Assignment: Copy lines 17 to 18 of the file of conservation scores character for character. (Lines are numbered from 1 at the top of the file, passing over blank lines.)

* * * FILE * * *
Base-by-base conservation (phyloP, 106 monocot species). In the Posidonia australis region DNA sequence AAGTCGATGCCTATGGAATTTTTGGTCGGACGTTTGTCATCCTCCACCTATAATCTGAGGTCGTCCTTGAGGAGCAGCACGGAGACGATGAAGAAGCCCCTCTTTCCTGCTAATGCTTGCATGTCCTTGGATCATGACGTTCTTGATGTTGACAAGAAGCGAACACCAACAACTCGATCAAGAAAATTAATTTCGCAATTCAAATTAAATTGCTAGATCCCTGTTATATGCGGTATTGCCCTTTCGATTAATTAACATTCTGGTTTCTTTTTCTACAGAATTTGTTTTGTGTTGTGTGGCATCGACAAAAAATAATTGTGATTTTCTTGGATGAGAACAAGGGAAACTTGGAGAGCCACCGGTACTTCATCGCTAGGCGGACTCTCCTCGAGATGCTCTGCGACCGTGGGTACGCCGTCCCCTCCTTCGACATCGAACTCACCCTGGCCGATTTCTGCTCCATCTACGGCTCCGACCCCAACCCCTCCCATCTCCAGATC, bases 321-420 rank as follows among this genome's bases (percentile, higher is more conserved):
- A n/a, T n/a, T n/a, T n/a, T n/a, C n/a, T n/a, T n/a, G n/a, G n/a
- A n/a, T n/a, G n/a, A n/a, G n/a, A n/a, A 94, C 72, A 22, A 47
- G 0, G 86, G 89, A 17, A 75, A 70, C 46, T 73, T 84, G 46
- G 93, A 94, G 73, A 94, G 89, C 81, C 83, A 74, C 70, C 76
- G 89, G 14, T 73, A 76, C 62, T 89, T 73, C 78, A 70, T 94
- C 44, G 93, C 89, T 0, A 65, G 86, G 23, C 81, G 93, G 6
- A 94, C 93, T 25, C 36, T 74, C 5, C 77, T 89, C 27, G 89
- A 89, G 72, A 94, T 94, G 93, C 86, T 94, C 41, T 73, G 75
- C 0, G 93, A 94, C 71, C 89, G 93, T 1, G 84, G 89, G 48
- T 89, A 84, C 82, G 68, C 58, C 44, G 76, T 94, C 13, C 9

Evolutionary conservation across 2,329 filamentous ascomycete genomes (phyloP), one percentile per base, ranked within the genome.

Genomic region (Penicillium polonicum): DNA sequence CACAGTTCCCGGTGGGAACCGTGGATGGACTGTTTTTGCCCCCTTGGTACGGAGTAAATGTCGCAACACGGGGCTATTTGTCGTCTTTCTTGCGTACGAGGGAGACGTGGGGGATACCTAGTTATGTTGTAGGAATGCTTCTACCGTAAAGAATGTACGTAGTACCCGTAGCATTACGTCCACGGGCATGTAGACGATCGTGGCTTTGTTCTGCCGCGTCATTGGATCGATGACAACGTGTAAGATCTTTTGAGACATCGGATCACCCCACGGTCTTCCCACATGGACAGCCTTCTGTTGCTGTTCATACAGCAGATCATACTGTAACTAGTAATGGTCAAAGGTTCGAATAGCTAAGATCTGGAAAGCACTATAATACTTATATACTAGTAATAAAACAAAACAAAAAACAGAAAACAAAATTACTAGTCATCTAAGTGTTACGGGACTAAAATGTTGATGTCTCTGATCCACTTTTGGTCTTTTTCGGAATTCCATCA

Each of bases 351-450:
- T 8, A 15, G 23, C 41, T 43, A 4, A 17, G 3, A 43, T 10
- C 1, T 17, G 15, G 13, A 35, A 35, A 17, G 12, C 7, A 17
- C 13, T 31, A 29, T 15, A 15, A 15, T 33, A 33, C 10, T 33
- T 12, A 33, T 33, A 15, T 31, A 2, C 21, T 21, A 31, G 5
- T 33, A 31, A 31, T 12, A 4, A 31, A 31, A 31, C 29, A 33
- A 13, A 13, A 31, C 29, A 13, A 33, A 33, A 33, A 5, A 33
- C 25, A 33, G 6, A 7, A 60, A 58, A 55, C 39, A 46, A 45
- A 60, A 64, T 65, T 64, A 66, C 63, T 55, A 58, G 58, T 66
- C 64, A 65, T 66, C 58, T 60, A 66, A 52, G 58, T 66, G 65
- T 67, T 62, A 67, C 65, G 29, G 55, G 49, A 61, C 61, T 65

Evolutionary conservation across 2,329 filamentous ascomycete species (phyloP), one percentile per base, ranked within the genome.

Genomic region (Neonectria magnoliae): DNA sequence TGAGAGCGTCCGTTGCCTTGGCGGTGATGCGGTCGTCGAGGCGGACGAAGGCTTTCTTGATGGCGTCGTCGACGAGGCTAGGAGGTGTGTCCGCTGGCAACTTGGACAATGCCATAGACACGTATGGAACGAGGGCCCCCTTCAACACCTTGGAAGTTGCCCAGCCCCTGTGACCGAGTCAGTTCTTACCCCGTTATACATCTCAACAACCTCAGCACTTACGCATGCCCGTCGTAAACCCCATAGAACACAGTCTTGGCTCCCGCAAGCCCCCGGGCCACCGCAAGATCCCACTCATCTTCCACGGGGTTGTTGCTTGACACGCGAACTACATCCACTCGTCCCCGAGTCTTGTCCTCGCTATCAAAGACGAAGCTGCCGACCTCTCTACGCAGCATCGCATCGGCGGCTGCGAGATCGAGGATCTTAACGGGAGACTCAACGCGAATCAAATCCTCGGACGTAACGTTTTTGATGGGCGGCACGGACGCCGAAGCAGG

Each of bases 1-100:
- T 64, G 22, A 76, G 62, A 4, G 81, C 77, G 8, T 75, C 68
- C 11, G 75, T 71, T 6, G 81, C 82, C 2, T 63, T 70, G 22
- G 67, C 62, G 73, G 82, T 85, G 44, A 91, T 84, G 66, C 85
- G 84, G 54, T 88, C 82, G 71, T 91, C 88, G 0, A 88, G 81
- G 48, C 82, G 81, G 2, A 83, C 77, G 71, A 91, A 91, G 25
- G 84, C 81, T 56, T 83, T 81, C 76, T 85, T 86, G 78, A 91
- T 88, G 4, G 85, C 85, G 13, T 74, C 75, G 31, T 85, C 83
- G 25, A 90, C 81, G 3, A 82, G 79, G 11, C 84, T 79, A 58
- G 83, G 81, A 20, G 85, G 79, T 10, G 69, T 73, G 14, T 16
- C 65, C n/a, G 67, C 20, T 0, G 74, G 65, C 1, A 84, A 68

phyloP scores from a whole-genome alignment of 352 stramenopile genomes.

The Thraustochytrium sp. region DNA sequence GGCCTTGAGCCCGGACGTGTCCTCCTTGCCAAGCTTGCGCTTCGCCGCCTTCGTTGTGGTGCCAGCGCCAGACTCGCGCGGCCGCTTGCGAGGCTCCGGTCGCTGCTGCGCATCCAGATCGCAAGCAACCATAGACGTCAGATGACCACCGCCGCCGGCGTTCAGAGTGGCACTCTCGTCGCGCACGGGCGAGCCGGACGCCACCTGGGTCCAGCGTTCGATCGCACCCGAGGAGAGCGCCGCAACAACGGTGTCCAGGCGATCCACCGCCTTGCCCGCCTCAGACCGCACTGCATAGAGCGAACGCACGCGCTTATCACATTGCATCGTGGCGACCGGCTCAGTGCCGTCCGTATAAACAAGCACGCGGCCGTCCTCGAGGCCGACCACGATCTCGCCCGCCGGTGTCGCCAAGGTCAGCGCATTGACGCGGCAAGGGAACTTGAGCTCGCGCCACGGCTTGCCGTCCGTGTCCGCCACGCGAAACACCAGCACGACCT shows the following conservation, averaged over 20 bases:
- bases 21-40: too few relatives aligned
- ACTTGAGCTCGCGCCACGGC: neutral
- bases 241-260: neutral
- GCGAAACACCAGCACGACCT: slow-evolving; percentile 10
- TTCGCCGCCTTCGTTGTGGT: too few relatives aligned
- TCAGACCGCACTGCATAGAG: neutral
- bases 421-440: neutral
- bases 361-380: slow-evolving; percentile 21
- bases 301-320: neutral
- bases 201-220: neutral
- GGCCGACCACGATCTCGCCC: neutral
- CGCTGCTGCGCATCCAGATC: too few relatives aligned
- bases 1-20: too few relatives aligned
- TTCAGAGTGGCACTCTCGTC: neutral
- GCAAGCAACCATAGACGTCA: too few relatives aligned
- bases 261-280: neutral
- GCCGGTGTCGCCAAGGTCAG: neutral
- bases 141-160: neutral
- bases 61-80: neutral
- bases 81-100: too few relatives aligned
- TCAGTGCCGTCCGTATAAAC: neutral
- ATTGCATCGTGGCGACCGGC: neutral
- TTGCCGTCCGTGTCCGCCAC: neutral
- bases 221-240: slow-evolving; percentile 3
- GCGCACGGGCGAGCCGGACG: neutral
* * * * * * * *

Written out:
- C 13, T 31, A 29, T 15, A 15, A 15, T 33, A 33, C 10, T 33
- T 12, A 33, T 33, A 15, T 31, A 2, C 21, T 21, A 31, G 5